Do you think the Federal flood insurance needs to end? Re: post Sandy.

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posted on Nov, 13 2012 @ 05:56 PM
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I just saw an article on CNN which I think makes a lot of sense:
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I'm usually not in favor of shrinking the government or its programs, but this is one case I take exception. I live in the area that experienced storms and flooding in the past, and the worst of it in the past few years. Common sense is telling me that a beach dwelling (or another risky location for real estate) will suffer devastation with almost 100% certainty at some point. Why do the taxpayers need to cover somebody's gamble, especially that will be lost anyhow?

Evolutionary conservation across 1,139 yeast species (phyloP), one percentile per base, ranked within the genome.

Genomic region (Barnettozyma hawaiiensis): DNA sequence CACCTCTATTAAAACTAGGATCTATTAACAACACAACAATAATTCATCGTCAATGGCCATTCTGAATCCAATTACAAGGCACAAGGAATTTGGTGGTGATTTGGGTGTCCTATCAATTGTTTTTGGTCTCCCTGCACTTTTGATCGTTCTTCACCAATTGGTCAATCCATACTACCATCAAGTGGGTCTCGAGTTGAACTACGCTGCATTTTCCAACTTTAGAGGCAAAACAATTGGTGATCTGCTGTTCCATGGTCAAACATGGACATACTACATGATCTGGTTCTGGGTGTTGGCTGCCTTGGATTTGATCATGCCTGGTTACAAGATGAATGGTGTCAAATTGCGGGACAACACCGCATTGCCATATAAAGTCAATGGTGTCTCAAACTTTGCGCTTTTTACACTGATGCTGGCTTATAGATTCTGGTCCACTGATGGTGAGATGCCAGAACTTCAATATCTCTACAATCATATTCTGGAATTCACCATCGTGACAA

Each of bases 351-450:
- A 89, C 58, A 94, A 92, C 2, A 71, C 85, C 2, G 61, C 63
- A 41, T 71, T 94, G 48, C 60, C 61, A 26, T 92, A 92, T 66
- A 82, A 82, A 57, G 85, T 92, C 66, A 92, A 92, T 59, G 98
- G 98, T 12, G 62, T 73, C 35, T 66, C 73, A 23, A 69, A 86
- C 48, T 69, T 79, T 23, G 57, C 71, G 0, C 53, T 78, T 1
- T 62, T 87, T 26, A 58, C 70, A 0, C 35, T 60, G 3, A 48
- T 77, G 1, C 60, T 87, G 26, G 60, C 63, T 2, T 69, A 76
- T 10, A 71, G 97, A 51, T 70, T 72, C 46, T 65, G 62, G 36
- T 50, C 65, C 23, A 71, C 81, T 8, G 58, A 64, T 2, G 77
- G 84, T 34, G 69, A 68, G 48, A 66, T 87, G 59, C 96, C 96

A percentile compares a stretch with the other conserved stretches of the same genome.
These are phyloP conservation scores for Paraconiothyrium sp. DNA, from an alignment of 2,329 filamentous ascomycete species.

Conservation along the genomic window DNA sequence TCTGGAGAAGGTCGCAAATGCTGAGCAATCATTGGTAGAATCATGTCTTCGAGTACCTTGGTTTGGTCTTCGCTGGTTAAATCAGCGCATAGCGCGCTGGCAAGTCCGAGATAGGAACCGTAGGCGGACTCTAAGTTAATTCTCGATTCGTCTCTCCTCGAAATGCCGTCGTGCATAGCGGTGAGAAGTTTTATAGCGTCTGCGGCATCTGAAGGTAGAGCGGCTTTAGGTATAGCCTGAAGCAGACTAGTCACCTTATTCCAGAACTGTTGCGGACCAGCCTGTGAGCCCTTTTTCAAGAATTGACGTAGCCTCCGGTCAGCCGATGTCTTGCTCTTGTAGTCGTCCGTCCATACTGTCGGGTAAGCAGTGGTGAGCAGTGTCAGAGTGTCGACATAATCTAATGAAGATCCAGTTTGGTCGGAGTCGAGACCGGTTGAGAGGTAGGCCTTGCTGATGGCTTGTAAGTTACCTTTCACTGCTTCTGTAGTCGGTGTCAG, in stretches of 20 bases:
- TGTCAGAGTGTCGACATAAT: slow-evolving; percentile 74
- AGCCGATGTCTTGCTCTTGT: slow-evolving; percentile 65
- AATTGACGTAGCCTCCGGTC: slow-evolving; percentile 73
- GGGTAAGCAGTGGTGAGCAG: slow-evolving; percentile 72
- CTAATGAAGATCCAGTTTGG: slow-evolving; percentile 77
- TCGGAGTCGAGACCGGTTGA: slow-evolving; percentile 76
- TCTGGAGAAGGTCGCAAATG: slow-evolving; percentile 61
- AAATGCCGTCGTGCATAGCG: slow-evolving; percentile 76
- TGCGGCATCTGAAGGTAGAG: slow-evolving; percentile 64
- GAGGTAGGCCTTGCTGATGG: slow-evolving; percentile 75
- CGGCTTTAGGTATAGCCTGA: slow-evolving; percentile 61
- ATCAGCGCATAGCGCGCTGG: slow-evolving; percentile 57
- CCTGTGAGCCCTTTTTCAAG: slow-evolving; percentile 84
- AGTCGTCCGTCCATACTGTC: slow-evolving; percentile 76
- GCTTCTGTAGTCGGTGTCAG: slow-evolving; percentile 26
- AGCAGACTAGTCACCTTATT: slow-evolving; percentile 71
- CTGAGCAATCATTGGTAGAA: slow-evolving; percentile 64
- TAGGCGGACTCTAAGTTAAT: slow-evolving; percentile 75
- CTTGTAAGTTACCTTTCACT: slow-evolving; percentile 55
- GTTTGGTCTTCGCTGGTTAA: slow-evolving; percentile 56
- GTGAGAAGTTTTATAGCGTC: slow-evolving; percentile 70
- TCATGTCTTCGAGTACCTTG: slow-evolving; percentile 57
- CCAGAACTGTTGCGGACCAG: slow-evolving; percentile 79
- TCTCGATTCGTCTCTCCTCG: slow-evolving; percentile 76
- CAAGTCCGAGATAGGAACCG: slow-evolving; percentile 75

I'm all for free healthcare and what not. But a beach dwelling is not healthcare. It's luxury. Nature will take its course sooner or later. It's time to cut off that perk.




posted on Nov, 13 2012 @ 06:00 PM
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I see your point, and have seen it raised before, and the question I came back with was this: How many deaths do you think there would have been if a storm like sandy had hit south africa, or any less organized area?



posted on Nov, 13 2012 @ 06:04 PM
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Originally posted by captaintyinknots
I see your point, and have seen it raised before, and the question I came back with was this: How many deaths do you think there would have been if a storm like sandy had hit south africa, or any less organized area?


I have no clue. Please educate me on South Africa. Thank you.

It's just when I see a dwelling 100ft from the water line on a fairly flat beach... Can't help wondering.



posted on Nov, 13 2012 @ 06:05 PM